6 to 10 pin ISP adaptor

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No, I don't need one but I get asked from time to time where to buy one or if I have any around.

Sparkfun has something http://www.sparkfun.com/products...
and possibly others but I have produced a PCB to use any Atmel 6 pin programmer header with "stuck in the past" :-) boards which use the 10 pins headers.

Don't know if it works, it should as it is very simple.

The 6 pin ISP header should be mounted on the top side of the board and the 10 pin header at the bottom. The design is a double sided board for mechanical strength of the 10 pin header, as it would be plugged in and out of the boards, but the tracks are only on the bottom layer so a single sided board should also be possible with a bit of care soldering the 10 pin header under the board.

Pins 1 are the square pins of the 2 connectors, also there is a hole next to pin 1 of the 6 pin header. As this board may be made without an overlay the hole may be a good marker.

These are the Gerbers for all the layers with the .txt file telling which layer is which.

If you do make one and it works (or not) please let me know.

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John Samperi

Ampertronics Pty. Ltd.

www.ampertronics.com.au

* Electronic Design * Custom Products * Contract Assembly

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I made 2 of em using a 6 pin IDC cable and a 10 pin IDC cable and 10 wire nuts.

Imagecraft compiler user

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Bob,

That must be pretty, we need a picture. :) What did you do with the extra 4 nuts?

I have a spark fun one. It goes in a small zipper case with pololu programmer, Saleae LA, USB jump drive, 3 single header jumpers, and small phillips/flat screw driver. That kit makes me feel like I am loaded for bear, well an AVR animated bear. :)

It all starts with a mental vision.

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You mean everyone doesn't have one of these sitting on their bench? :wink:

JC

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I've always found that one of these caters for pretty much everything I want to do (it comes free with a JTAGICEmkII)

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But, you have to be smart and know colors and pin numbers. :)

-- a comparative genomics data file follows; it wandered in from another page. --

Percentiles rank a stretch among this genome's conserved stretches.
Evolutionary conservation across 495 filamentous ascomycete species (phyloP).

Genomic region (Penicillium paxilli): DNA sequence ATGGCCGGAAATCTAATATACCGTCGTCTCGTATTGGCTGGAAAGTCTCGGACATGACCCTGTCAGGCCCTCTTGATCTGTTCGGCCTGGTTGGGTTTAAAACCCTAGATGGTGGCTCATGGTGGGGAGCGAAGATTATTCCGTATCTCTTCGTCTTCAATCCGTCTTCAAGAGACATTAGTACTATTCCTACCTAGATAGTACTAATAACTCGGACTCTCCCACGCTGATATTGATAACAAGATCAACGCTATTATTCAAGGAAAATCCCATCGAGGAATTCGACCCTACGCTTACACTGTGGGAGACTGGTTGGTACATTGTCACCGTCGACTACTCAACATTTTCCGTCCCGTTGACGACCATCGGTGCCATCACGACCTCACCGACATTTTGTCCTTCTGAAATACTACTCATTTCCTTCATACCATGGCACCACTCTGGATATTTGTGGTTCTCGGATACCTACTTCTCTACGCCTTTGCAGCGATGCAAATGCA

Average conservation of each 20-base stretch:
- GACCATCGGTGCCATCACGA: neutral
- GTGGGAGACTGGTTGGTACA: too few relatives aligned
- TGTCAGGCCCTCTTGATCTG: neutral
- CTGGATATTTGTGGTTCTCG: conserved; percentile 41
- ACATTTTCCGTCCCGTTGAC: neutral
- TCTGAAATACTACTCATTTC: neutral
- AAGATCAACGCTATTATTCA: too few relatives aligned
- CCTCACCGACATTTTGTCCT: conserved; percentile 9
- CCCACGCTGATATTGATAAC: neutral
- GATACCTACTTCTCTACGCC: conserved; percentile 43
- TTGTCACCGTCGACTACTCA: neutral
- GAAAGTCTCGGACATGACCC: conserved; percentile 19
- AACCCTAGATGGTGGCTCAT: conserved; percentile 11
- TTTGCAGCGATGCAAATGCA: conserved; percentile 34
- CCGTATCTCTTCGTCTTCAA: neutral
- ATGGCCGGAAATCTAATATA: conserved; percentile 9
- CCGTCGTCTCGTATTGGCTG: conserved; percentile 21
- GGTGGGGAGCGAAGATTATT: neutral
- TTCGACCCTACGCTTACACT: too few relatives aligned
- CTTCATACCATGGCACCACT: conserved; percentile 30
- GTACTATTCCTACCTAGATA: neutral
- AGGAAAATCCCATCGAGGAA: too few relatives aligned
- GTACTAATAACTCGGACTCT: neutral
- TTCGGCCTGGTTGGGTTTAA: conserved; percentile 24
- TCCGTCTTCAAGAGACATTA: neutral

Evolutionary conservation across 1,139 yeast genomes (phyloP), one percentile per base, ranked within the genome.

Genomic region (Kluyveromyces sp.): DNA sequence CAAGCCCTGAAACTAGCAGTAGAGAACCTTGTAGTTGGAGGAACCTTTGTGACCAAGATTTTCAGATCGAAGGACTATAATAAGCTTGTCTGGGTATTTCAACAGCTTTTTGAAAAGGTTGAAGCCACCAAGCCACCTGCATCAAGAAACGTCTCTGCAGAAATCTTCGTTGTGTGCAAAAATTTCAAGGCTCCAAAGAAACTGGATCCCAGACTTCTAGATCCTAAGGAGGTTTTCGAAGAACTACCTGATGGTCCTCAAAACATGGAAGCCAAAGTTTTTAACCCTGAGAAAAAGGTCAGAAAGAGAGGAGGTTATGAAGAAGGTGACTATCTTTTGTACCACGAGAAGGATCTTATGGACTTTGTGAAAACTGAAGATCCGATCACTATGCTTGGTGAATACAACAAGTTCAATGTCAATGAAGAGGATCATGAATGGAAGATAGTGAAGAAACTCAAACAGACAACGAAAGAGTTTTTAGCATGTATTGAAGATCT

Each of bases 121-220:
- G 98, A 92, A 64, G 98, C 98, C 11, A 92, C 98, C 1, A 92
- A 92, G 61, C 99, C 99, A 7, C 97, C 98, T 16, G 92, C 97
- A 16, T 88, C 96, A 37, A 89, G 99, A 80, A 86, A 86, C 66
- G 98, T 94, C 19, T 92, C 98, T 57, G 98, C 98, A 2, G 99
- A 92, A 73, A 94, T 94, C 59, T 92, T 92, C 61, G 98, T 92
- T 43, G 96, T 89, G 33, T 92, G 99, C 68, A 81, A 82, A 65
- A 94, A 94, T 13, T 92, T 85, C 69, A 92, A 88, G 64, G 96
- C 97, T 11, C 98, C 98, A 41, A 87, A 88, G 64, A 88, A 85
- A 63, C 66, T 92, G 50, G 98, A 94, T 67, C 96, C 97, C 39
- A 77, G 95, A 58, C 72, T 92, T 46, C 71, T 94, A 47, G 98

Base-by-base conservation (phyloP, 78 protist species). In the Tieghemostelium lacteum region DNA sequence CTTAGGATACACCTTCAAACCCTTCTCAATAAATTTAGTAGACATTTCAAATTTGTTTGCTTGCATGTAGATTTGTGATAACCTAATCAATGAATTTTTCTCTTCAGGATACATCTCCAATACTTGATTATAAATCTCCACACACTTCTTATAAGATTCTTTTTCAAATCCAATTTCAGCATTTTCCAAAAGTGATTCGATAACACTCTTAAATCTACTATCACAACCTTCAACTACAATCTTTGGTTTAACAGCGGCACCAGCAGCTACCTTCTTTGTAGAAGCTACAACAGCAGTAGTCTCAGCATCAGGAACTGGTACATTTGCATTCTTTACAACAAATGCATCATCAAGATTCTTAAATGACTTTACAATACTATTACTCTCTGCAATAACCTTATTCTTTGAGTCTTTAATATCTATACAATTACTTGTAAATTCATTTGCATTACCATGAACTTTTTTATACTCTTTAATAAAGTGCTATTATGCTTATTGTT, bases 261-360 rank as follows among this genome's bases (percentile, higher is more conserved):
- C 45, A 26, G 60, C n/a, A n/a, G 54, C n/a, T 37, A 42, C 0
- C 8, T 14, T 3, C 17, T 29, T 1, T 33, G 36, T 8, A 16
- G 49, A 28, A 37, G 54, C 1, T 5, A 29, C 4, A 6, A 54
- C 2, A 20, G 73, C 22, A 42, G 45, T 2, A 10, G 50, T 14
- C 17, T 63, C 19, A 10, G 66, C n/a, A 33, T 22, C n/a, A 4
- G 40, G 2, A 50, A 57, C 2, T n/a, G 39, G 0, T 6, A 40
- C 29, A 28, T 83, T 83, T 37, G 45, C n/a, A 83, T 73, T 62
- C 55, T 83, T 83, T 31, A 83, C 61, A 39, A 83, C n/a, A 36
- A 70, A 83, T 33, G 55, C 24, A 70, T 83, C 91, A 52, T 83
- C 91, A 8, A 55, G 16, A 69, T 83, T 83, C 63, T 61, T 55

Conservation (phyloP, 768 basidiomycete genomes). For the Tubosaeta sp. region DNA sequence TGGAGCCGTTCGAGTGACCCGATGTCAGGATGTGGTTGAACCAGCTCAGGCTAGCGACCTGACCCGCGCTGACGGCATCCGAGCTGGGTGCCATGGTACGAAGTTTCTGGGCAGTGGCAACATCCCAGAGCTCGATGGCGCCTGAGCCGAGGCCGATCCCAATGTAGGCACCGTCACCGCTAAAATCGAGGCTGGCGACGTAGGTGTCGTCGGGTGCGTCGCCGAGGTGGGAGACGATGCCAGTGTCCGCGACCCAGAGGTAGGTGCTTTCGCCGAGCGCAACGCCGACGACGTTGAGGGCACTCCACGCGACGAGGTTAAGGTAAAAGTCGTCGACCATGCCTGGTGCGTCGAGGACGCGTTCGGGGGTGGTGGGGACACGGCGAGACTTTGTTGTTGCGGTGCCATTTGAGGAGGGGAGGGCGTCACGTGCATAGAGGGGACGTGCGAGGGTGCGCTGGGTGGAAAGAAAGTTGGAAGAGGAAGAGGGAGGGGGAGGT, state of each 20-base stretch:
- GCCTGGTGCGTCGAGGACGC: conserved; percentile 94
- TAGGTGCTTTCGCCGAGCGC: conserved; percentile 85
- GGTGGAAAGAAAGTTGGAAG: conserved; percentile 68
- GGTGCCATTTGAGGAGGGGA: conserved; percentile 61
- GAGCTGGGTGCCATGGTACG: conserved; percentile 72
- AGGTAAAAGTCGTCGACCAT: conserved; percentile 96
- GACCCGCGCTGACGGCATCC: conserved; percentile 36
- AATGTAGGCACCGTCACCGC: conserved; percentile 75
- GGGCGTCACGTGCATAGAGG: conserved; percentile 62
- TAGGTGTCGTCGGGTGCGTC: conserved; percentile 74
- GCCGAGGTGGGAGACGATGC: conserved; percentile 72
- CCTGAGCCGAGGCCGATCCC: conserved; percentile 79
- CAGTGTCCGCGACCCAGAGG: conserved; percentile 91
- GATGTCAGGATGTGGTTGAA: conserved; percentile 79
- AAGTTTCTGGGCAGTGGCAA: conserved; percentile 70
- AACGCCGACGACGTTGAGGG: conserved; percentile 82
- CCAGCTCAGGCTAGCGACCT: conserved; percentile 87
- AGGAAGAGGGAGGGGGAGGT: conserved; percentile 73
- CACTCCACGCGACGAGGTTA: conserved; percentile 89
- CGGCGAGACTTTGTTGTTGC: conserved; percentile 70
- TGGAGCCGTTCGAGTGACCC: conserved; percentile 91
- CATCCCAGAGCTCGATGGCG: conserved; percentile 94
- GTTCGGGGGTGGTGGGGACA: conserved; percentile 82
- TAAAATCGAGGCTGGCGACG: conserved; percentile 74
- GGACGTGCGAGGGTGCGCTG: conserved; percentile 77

It all starts with a mental vision.

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A bit like a pilot with a checklist - rather than trying to remember the mapping - I simply read it from the checklist (or rather Dragon/ICEmkII manual) every time. ;-)

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I see, so there are a lot of "stuck in the past" board users around. :lol:

Ever since I have used AVRs (about 12 years now) I have always used a 6 pin header as the AVRISP Mk1 I purchased used that so I thought that was the standard.

Had a good look around the workshop to see if I had ANY boards with a 10 pin ISP header and as hard as I looked I could not find any.

Anyway JC is you want you can even get the original PCB file as you have a special software package that can open the file. :wink:

John Samperi

Ampertronics Pty. Ltd.

www.ampertronics.com.au

* Electronic Design * Custom Products * Contract Assembly

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KitCarlson wrote:

What did you do with the extra 4 nuts?

I was making 2 of em remember? 5 nuts on each!

Imagecraft compiler user

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I'm a nut.

It all starts with a mental vision.

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I think the additional 4 pins are for rxd , txd , vcc & gnd so simply seperate it.

[link removed - looks like a spam attack]

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Meh, why bother with a PCB *or* a cable for an adapter?

The Olimex '128 breakout board in the pic is the only reason I made a 6-to-10 adapter.

Where squids are required (usually when I'm too lazy to wire a proper ISP header on a protoboard project), I find a bit of fine-tip paint pen helps prevent boo-boos.

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Quote:

Had a good look around the workshop to see if I had ANY boards with a 10 pin ISP header and as hard as I looked I could not find any.

I only use 10 for JTAG but 6 for ISP. The advantage of a "squid" is that you don't have to connect ALL the wires if you don't want (even down to just 2 for dW). For me the advantage is that you can connect to disparate pins on a breadboard and don't need to worry about grouping 2x3 or 2x5